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Charter School Application from Valley Forge Military Academy Denied

May 26, 2021

Charter School Application from Valley Forge Military Academy Unanimously Denied by School Board Following Recommendation from Administration and District Solicitor

Eight Principle Reasons for Denial Provided by Solicitor at May 25 Meeting

Following a recommendation from administration and eight principle reasons provided by district solicitor Mike Kristofco, the RTSD School Board unanimously denied an application from the Valley Forge Military Academy (VFMA) to establish a charter school in the township at its May 25 regular business meeting. The action followed public hearings held on March 24, April 28, on May 12 where approximately 500 questions concerning the application were posed to VFMA representatives by district administration.

As a result of the information gathered during the hearings, administration and Mr. Kristofco prepared a proposed adjudication for the Board's consideration, which sets forth the reasons for the recommendation to deny the application. (View the full adjudication here. Watch the May 25 meeting here.)

The eight principle reasons for the recommended denial of the application are:

  1. Valley Forge Military Academy Charter School (VFMCS) failed to apply as a Regional Charter School and failed to apply to the Tredyffrin/Easttown School District Board. Under the law, any charter school that is physically located in more than one school district is considered a regional charter school. There is a separate application process in this case, which includes applying to every school district in which it would be located.

  2. VFMCS is not an independent charter school. The law requires that a charter school be an independent entity. Through the application and the three hearings, clear evidence indicated there is no distinction between VFMCS and the Valley Forge Military Academy. Representatives from VFMA prepared and presented the application, made the decision to create the charter school, and testified in support of the application. VFMCS would use the same educational model as VFMA, share employees with VFMA, and be located on the same grounds.

  3. VFMCS does not comply with Charter School Law regarding the requirements for nonsecretarianism. VFMCS would be finanically supported by a foundation that has a religious purpose. It was formed by VFMA, which has a secretarian purpose and would be located on and utilize a campus that includes a chapel.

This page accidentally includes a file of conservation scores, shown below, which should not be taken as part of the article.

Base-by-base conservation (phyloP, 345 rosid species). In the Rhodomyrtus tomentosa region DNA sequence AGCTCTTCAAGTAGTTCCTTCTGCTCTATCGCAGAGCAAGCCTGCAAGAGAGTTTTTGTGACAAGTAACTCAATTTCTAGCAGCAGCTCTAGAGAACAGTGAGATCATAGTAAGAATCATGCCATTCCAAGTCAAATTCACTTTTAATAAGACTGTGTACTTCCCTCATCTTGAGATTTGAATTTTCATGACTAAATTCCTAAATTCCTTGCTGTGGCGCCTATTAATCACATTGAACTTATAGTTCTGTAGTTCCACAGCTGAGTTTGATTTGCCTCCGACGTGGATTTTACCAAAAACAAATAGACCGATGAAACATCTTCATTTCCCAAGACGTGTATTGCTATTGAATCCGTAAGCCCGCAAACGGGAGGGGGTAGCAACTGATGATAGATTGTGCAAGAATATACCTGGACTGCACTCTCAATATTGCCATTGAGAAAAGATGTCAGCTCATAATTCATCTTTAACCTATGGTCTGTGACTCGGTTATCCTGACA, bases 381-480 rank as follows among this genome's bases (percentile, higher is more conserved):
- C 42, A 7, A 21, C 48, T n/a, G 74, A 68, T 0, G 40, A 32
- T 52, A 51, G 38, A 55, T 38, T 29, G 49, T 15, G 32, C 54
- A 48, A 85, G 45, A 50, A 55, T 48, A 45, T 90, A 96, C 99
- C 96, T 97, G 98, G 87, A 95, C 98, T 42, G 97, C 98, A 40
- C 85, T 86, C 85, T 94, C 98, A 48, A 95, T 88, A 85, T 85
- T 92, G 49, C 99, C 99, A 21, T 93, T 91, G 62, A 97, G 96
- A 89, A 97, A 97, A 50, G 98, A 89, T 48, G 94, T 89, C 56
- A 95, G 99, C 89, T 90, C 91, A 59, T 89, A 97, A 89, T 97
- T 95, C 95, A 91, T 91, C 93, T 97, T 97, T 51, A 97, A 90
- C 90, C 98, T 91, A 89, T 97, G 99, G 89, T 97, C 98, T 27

4. VFMCS failed to show that it has sustainable support. VFMCS failed to show that any students would enroll in year one. Additionally, concerns were raised regarding the VFMCS adoption of the military culture and the allegations of mistreatment of cadets. VFMCS also failed to provide evidence to show that it is being supported by the representatives from the local Intermediate Unit.

  5. VFMCS failed to establish that it has properly planned to provide a comprehensive learning experience to students. There were numerous contradictions between what was presented in the various hearing sessions and what was presented in the application. The curriculum was determined to be lacking and the application indicated that the VFMCS curriculum would be derived from the military academy's curriculum. The documents provided lacked state standards or listed standards that were not from the Pennsylvania Department of Education or do not adhere to the Pennsylvania Core and Academic Standards. 

  6. VFMCS application failed to include all of the required information necessary under the Charter School Law. There are 7 different areas, which are spelled out in the adjudication, where the application is lacking specific information the Charter School Law requires.

  7. VFMCS failed to confirm to the legislative intent of the Charter School Law. There are six areas that set forth the legislative intent of the Charter School Law. In each of these areas, deficiencies were found.

  8. VFMCS failed to show how it will serve as a model to other public schools. This stipulation is one of the requirements a charter school must meet in order to be eligible to be established in Pennsylvania. VFMA representatives did not answer questions about the concerns expressed with the military culture of the private academy as well as did not explain how having a military culture in the charter school would enhance, or serve as a model for, future public schools. VFMA also did not demonstrate how it could be used as a model for other schools in terms of educational programming. Much of what VFMA provided in regards to educational programming was not completely developed or simply in place to meet the minimum requirements of School Code.

VFMA may now appeal or take other action with respect to this decision in accordance with the procedures set forth in 24 P.S. § 17-1717-A(f)-(i)